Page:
Because the snow was pretty deep, although I think it was less than a foot, I decided to do the bulk of my ride as "laps" up and down the driveway with short forays into the deep snow as a sort of interval training.  The driveway was plowed pretty well and it is quite long (maybe a quarter of a mile?)  After the first trip down the driveway, when my face became numb on one side, I revised my plan to include trot work.  That ended up working well.  I'd walk Nimo near the barn, then trot the rest of the way down the driveway, walk to turn around, trot until I got close to the barn, then walk through a field of snow, turn around, walk past the barn, and then start trotting again.  And repeat.  I even added a little canter - whoohoo! I did my little routine 3 times before it started getting dark.  I'm not really sure how long I rode, but I think it was probably about 45 minutes.  I wish I could have done a couple more loops because by the third one, Nimo was really loosening up and I was feeling warmer, but I didn't want to have to ride after dark and because Round 2 of this stupid blizzard was clearly well under way, I thought it would be prudent to get home as soon as possible.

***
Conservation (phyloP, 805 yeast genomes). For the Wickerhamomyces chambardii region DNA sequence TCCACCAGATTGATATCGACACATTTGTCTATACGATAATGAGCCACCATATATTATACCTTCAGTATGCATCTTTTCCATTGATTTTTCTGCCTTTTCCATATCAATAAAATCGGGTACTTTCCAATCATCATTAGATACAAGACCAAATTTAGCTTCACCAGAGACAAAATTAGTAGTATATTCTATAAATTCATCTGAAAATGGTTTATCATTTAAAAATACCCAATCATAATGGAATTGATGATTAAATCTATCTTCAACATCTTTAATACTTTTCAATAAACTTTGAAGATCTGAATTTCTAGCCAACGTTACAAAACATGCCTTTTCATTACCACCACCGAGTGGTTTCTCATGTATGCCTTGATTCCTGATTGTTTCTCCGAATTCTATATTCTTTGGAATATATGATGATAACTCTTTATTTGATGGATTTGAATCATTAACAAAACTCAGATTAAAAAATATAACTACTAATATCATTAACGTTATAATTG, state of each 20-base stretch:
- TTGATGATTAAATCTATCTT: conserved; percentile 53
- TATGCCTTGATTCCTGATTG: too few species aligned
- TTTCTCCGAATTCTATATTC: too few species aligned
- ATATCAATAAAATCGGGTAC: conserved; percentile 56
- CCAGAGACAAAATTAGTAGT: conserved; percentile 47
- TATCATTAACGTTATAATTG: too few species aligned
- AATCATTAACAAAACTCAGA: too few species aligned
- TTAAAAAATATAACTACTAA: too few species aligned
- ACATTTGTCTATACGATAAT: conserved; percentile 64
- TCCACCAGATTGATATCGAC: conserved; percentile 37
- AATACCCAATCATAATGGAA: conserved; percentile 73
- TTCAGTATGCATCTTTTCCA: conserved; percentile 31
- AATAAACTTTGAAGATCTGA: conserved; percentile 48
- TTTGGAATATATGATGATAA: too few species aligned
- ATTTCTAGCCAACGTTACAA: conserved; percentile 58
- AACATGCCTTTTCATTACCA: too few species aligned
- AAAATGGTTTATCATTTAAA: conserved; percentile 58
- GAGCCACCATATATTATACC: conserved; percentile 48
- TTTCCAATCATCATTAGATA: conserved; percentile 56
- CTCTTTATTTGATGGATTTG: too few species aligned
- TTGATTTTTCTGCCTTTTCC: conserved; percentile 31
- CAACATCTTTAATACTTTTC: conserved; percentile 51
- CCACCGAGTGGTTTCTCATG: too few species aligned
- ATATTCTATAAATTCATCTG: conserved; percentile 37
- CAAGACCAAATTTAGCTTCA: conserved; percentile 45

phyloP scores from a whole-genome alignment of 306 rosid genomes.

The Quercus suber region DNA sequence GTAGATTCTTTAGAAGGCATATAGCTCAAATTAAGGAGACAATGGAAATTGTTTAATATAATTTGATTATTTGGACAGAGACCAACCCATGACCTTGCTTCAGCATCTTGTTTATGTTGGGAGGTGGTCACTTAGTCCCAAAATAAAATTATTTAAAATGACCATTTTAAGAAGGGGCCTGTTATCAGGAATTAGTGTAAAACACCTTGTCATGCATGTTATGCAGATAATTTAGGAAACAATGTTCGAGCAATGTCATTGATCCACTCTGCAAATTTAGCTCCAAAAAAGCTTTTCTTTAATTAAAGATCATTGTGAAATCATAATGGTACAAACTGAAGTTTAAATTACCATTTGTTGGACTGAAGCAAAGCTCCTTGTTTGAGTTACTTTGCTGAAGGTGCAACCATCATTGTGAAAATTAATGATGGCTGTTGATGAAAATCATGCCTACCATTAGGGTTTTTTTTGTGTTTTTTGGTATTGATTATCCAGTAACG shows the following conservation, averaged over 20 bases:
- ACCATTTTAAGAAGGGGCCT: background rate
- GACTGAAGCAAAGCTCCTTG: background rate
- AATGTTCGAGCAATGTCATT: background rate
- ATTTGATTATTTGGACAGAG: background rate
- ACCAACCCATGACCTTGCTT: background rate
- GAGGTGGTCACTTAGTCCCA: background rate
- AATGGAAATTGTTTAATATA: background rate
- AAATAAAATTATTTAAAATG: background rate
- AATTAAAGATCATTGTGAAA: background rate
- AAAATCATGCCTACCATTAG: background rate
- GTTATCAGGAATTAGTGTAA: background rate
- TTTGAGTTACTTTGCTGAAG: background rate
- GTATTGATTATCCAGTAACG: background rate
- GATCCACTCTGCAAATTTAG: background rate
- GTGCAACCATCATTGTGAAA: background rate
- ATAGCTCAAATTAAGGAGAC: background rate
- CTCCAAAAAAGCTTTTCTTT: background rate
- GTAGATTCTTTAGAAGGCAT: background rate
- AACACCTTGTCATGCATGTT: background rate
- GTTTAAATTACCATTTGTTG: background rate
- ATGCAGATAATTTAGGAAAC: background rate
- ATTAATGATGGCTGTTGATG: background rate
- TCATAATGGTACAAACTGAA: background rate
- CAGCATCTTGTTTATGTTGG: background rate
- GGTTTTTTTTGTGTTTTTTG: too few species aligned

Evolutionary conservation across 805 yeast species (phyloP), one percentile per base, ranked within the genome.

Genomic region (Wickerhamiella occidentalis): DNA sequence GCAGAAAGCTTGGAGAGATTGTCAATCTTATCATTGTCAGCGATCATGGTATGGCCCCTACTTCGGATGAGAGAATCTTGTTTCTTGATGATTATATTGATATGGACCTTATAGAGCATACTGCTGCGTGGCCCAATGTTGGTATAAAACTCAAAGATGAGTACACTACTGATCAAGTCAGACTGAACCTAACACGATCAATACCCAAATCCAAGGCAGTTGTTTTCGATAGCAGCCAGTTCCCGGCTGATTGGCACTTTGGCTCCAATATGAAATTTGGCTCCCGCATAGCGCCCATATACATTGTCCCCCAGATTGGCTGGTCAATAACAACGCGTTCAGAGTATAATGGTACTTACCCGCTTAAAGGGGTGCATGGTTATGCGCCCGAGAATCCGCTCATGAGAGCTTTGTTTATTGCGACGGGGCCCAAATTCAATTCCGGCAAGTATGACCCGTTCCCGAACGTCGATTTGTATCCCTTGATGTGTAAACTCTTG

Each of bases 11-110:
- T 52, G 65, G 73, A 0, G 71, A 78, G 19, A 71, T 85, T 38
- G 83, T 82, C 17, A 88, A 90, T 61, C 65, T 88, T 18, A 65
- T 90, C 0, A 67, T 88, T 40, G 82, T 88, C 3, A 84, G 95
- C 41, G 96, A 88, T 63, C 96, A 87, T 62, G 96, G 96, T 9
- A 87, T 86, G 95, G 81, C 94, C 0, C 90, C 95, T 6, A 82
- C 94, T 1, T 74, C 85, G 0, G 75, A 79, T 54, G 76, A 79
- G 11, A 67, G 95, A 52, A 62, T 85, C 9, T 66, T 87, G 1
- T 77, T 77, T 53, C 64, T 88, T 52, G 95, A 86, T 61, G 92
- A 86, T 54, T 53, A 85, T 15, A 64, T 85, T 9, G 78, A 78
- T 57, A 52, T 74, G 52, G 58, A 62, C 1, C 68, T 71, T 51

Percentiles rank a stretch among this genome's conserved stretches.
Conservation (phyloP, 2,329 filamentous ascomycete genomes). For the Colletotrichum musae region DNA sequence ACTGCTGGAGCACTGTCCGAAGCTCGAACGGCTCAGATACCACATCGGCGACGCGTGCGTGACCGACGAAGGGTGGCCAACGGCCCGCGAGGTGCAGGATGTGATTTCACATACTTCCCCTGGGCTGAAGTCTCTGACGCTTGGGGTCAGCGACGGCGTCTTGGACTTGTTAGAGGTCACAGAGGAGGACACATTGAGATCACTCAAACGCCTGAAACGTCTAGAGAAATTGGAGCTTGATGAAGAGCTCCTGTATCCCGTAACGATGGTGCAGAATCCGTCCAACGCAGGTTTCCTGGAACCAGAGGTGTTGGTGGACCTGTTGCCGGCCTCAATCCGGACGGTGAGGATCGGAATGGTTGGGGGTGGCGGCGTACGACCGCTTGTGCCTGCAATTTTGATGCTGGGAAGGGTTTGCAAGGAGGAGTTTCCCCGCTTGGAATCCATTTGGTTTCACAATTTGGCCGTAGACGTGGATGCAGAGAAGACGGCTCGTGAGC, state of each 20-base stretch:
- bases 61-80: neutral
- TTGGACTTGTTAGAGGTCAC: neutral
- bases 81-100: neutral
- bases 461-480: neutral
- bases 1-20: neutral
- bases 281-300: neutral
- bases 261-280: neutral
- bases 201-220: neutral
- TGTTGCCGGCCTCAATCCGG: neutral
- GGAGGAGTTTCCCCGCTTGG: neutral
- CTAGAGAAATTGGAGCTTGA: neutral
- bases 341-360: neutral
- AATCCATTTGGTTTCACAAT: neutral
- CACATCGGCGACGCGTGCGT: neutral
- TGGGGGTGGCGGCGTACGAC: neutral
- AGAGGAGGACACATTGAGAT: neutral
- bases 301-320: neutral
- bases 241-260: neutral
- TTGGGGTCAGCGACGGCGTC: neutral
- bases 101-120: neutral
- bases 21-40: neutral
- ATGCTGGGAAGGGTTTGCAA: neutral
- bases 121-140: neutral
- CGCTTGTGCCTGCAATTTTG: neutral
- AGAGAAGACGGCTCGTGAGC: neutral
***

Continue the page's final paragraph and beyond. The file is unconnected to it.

If I had to do it again, I definitely would have worn face protection, but otherwise, my clothes served me well.  Everything was completely soaked after the ride, but the water hadn't penetrated the top layer, so I was dry underneath.  Nimo was wet and steamy, but it didn't look like he had worked up much of a sweat, so I decided not to blanket.  He's got a ridiculously dense coat that requires two rounds with water and soap to even penetrate in the winter, so unless he sweats, I don't worry about him getting chilled when he's wet.